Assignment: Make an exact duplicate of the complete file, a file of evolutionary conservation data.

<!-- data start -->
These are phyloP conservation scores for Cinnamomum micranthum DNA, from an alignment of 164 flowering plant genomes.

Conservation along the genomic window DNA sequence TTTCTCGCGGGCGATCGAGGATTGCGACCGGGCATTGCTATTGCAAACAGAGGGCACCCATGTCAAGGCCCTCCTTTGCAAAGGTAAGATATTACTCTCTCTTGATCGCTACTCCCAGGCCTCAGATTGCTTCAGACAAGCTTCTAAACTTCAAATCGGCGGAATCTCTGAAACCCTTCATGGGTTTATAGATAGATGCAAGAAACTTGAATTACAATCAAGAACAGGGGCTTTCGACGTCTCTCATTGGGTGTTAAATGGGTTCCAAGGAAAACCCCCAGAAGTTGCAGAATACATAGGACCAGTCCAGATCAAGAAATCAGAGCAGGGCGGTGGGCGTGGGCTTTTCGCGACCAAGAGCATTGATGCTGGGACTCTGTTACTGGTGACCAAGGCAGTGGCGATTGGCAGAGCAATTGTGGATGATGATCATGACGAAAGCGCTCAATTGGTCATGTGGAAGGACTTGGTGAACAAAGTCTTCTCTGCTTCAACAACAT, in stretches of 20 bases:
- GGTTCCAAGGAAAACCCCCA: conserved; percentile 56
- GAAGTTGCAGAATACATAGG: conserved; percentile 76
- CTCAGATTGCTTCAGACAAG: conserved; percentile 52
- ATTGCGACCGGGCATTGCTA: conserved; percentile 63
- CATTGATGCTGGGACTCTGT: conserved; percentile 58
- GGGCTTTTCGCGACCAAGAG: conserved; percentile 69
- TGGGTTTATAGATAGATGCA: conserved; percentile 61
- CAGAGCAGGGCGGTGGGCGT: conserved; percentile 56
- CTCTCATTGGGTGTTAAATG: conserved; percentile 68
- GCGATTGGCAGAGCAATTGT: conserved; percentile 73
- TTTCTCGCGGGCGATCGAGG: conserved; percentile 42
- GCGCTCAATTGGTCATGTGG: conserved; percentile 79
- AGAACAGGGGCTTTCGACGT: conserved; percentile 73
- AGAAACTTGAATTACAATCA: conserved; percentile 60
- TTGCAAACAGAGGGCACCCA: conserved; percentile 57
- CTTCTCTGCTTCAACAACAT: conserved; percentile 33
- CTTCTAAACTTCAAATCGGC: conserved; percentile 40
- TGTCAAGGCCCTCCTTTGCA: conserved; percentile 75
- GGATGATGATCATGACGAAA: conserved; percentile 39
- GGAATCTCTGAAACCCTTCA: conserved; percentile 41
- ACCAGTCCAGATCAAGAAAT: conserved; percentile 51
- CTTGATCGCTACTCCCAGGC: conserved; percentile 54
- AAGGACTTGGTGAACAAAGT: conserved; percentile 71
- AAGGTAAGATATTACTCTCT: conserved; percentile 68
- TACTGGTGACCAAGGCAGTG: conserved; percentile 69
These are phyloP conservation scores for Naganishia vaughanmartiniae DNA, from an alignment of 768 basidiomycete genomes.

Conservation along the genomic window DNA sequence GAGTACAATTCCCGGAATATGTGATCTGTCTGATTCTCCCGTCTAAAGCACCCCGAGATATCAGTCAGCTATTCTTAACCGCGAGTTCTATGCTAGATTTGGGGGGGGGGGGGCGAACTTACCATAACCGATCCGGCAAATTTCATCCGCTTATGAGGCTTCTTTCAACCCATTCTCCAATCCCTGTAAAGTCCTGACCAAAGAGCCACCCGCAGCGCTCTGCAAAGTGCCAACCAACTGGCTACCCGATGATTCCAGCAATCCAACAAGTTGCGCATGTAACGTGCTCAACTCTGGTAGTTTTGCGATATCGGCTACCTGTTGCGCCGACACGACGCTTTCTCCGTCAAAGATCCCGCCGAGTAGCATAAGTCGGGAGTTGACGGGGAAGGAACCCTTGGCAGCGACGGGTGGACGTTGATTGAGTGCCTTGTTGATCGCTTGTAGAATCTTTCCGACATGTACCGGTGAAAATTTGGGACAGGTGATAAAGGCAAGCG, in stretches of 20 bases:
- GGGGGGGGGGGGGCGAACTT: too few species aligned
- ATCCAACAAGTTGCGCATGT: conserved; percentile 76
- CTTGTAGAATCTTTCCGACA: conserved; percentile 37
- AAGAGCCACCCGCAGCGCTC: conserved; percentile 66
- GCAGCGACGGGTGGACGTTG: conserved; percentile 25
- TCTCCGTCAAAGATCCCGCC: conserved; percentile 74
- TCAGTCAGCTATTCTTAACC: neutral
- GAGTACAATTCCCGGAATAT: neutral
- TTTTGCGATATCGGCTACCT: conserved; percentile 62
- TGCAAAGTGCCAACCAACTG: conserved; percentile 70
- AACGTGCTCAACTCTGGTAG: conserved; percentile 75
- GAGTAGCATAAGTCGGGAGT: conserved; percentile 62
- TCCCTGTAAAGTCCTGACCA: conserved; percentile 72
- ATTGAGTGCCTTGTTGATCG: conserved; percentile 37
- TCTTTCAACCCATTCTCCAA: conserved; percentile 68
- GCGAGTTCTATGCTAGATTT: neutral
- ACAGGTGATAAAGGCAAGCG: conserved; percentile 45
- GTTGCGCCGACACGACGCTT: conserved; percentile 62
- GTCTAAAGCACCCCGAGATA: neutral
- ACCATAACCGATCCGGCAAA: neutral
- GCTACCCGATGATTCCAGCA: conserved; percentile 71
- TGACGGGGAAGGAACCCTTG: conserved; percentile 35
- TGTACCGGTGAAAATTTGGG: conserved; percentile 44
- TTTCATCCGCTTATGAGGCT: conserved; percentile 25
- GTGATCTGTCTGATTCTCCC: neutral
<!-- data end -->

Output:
These are phyloP conservation scores for Cinnamomum micranthum DNA, from an alignment of 164 flowering plant genomes.

Conservation along the genomic window DNA sequence TTTCTCGCGGGCGATCGAGGATTGCGACCGGGCATTGCTATTGCAAACAGAGGGCACCCATGTCAAGGCCCTCCTTTGCAAAGGTAAGATATTACTCTCTCTTGATCGCTACTCCCAGGCCTCAGATTGCTTCAGACAAGCTTCTAAACTTCAAATCGGCGGAATCTCTGAAACCCTTCATGGGTTTATAGATAGATGCAAGAAACTTGAATTACAATCAAGAACAGGGGCTTTCGACGTCTCTCATTGGGTGTTAAATGGGTTCCAAGGAAAACCCCCAGAAGTTGCAGAATACATAGGACCAGTCCAGATCAAGAAATCAGAGCAGGGCGGTGGGCGTGGGCTTTTCGCGACCAAGAGCATTGATGCTGGGACTCTGTTACTGGTGACCAAGGCAGTGGCGATTGGCAGAGCAATTGTGGATGATGATCATGACGAAAGCGCTCAATTGGTCATGTGGAAGGACTTGGTGAACAAAGTCTTCTCTGCTTCAACAACAT, in stretches of 20 bases:
- GGTTCCAAGGAAAACCCCCA: conserved; percentile 56
- GAAGTTGCAGAATACATAGG: conserved; percentile 76
- CTCAGATTGCTTCAGACAAG: conserved; percentile 52
- ATTGCGACCGGGCATTGCTA: conserved; percentile 63
- CATTGATGCTGGGACTCTGT: conserved; percentile 58
- GGGCTTTTCGCGACCAAGAG: conserved; percentile 69
- TGGGTTTATAGATAGATGCA: conserved; percentile 61
- CAGAGCAGGGCGGTGGGCGT: conserved; percentile 56
- CTCTCATTGGGTGTTAAATG: conserved; percentile 68
- GCGATTGGCAGAGCAATTGT: conserved; percentile 73
- TTTCTCGCGGGCGATCGAGG: conserved; percentile 42
- GCGCTCAATTGGTCATGTGG: conserved; percentile 79
- AGAACAGGGGCTTTCGACGT: conserved; percentile 73
- AGAAACTTGAATTACAATCA: conserved; percentile 60
- TTGCAAACAGAGGGCACCCA: conserved; percentile 57
- CTTCTCTGCTTCAACAACAT: conserved; percentile 33
- CTTCTAAACTTCAAATCGGC: conserved; percentile 40
- TGTCAAGGCCCTCCTTTGCA: conserved; percentile 75
- GGATGATGATCATGACGAAA: conserved; percentile 39
- GGAATCTCTGAAACCCTTCA: conserved; percentile 41
- ACCAGTCCAGATCAAGAAAT: conserved; percentile 51
- CTTGATCGCTACTCCCAGGC: conserved; percentile 54
- AAGGACTTGGTGAACAAAGT: conserved; percentile 71
- AAGGTAAGATATTACTCTCT: conserved; percentile 68
- TACTGGTGACCAAGGCAGTG: conserved; percentile 69
These are phyloP conservation scores for Naganishia vaughanmartiniae DNA, from an alignment of 768 basidiomycete genomes.

Conservation along the genomic window DNA sequence GAGTACAATTCCCGGAATATGTGATCTGTCTGATTCTCCCGTCTAAAGCACCCCGAGATATCAGTCAGCTATTCTTAACCGCGAGTTCTATGCTAGATTTGGGGGGGGGGGGGCGAACTTACCATAACCGATCCGGCAAATTTCATCCGCTTATGAGGCTTCTTTCAACCCATTCTCCAATCCCTGTAAAGTCCTGACCAAAGAGCCACCCGCAGCGCTCTGCAAAGTGCCAACCAACTGGCTACCCGATGATTCCAGCAATCCAACAAGTTGCGCATGTAACGTGCTCAACTCTGGTAGTTTTGCGATATCGGCTACCTGTTGCGCCGACACGACGCTTTCTCCGTCAAAGATCCCGCCGAGTAGCATAAGTCGGGAGTTGACGGGGAAGGAACCCTTGGCAGCGACGGGTGGACGTTGATTGAGTGCCTTGTTGATCGCTTGTAGAATCTTTCCGACATGTACCGGTGAAAATTTGGGACAGGTGATAAAGGCAAGCG, in stretches of 20 bases:
- GGGGGGGGGGGGGCGAACTT: too few species aligned
- ATCCAACAAGTTGCGCATGT: conserved; percentile 76
- CTTGTAGAATCTTTCCGACA: conserved; percentile 37
- AAGAGCCACCCGCAGCGCTC: conserved; percentile 66
- GCAGCGACGGGTGGACGTTG: conserved; percentile 25
- TCTCCGTCAAAGATCCCGCC: conserved; percentile 74
- TCAGTCAGCTATTCTTAACC: neutral
- GAGTACAATTCCCGGAATAT: neutral
- TTTTGCGATATCGGCTACCT: conserved; percentile 62
- TGCAAAGTGCCAACCAACTG: conserved; percentile 70
- AACGTGCTCAACTCTGGTAG: conserved; percentile 75
- GAGTAGCATAAGTCGGGAGT: conserved; percentile 62
- TCCCTGTAAAGTCCTGACCA: conserved; percentile 72
- ATTGAGTGCCTTGTTGATCG: conserved; percentile 37
- TCTTTCAACCCATTCTCCAA: conserved; percentile 68
- GCGAGTTCTATGCTAGATTT: neutral
- ACAGGTGATAAAGGCAAGCG: conserved; percentile 45
- GTTGCGCCGACACGACGCTT: conserved; percentile 62
- GTCTAAAGCACCCCGAGATA: neutral
- ACCATAACCGATCCGGCAAA: neutral
- GCTACCCGATGATTCCAGCA: conserved; percentile 71
- TGACGGGGAAGGAACCCTTG: conserved; percentile 35
- TGTACCGGTGAAAATTTGGG: conserved; percentile 44
- TTTCATCCGCTTATGAGGCT: conserved; percentile 25
- GTGATCTGTCTGATTCTCCC: neutral